Cellular ‘speed-dating’: new paper in Current Biology

Cellular ‘speed-dating’: new paper in Current Biology, proposing how fission yeast cells pair during mating. We showed that the dynamic exploratory Cdc42-GTP zones present in early mating cells contain pheromone secretion and perception machineries and that these zone lifetimes scale with pheromone concentration. Computational simulations of fluctuating zones stabilized by pheromone lead to efficient pairing, which relies on zone dynamics, local pheromone release, and short decay length. Experimental assays are consistent with this model. We conclude that efficient cell pairing relies on fluctuating local signal emission and perception, which become locked into place through stimulation.

New paper showing how Pom1 kinase prevents division at cell poles

In this new paper, published in the Journal of Cell Biology, we show that the F-BAR protein Cdc15, a major component of the cytokinetic actomyosin contractile ring, is a direct substrate for Pom1 kinase. Phosphorylation by Pom1 blocks interaction of Cdc15 with several binding partners and destabilizes the ring, allowing it to slide if it assembles at the cell poles. Thus, Pom1 at cell poles protects these regions by blocking ring stabilization.

New paper in PLoS Biology on Cdc42 polarization

Check out our new paper in PLoS Biology, in which we create a first functional Cdc42 GFP-tagged allele. A fast-folding variant of GFP, or mCherry, is inserted in a poorly conserved internal loop, yielding a functional sandwich fusion. We then use this allele to study the localization and dynamics of Cdc42. One of several findings is that Cdc42-GTP is significantly less mobile than Cdc42-GDP, leading to its accumulation at sites of activity.

New lab publication in the Journal of Cell Science

Check our latest publication in the Journal of Cell Science. We show that ectopic localization of Tea4 on cell sides is sufficient to activate Cdc42 and promote growth at this location, yielding cells with a medial bulge. This activity depends on Tea4 binding a catalytic phosphatase 1 subunit, and indeed ectopic targeting of a catalytic subunit to the same location produces the same phenotype. This activity is further dependent on Gef1, a Cdc42 GEF, and Rga4, a Cdc42 GAP.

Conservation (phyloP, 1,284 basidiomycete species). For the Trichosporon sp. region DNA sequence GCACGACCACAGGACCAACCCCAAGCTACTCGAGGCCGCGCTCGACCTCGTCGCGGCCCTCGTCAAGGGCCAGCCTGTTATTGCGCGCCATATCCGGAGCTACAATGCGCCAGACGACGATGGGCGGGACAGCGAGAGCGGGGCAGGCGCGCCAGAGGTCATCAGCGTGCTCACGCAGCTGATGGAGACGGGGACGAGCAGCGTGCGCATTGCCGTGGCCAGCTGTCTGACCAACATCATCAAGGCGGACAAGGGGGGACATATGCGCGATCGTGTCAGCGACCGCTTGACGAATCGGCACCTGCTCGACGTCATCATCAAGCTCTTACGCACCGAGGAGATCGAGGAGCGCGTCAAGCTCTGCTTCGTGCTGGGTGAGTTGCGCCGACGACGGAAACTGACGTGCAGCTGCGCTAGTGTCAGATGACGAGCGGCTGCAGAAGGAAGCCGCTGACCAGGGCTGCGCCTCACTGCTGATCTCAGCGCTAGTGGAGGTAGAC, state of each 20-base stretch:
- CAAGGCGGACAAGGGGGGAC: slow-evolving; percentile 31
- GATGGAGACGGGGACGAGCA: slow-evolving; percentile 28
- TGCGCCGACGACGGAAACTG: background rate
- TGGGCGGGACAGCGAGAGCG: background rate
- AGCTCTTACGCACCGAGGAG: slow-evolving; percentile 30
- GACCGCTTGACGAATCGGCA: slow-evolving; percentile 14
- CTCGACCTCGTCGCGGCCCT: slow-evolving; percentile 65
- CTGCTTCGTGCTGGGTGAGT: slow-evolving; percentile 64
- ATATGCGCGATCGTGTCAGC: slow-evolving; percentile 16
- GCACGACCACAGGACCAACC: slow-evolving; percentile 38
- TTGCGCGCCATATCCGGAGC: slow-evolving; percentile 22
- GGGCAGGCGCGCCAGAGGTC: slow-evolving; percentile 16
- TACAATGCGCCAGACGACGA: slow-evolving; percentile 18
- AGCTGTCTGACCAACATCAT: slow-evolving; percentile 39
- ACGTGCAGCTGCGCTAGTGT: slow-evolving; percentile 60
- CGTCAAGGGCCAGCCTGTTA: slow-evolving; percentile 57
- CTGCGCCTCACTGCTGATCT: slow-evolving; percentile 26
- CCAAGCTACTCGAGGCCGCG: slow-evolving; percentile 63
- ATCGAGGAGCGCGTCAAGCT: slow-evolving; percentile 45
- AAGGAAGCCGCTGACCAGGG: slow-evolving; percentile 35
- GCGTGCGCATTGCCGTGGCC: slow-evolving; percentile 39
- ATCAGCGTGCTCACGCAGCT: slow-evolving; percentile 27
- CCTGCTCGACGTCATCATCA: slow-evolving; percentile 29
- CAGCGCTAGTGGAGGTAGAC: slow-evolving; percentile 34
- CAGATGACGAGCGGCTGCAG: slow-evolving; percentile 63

New lab publication in Cell Cycle

Check our latest publication at Cell Cycle. We show that two distinct levels of Pom1 control cell cycle timing and positioning: partial inhibition of Pom1 promotes faster mitotic entry, but has no effect on the position of the division plane at the cell middle. We further show that Pom1 phosphorylates the C-terminal tail of Cdr2 to negatively regulate its activity, independently of Cdr2 localization. We also show in this publication that Pom1 levels at the medial cortex do not substantially vary in cells of increasing sizes. This raises questions about where Pom1 inhibits Cdr2 activity, and whether Pom1 acts as cell size sensor.

New lab publication at Cell

Check our latest publication at Cell. We describe a complete molecular mechanism by which Pom1 forms concentration gradients at the plasma membrane. This occurs through local dephosphorylation at cell poles, which reveals a Pom1 lipid-binding region allowing plasma membrane binding. At the plasma membrane Pom1 then moves laterally and auto-phosphorylates, weakening lipid binding and promoting plasma membrane detachment. A press release from the University of Lausanne can be found here.


New lab publication in Nature

Check our new publication in Nature. We show that the polarity factor Pom1 acts as an inhibitor of mitotic entry, upstream of Wee1 kinase. Pom1 negatively regulates the kinase Cdr2, itself an inhibitor of Wee1. As Pom1 forms concentration gradients from cell poles, and Cdr2 localizes at the medial cortex, this regulatory network may allow cells to measure their own length and delay division until they reach sufficient size. The press release from the University of Lausanne can be found here.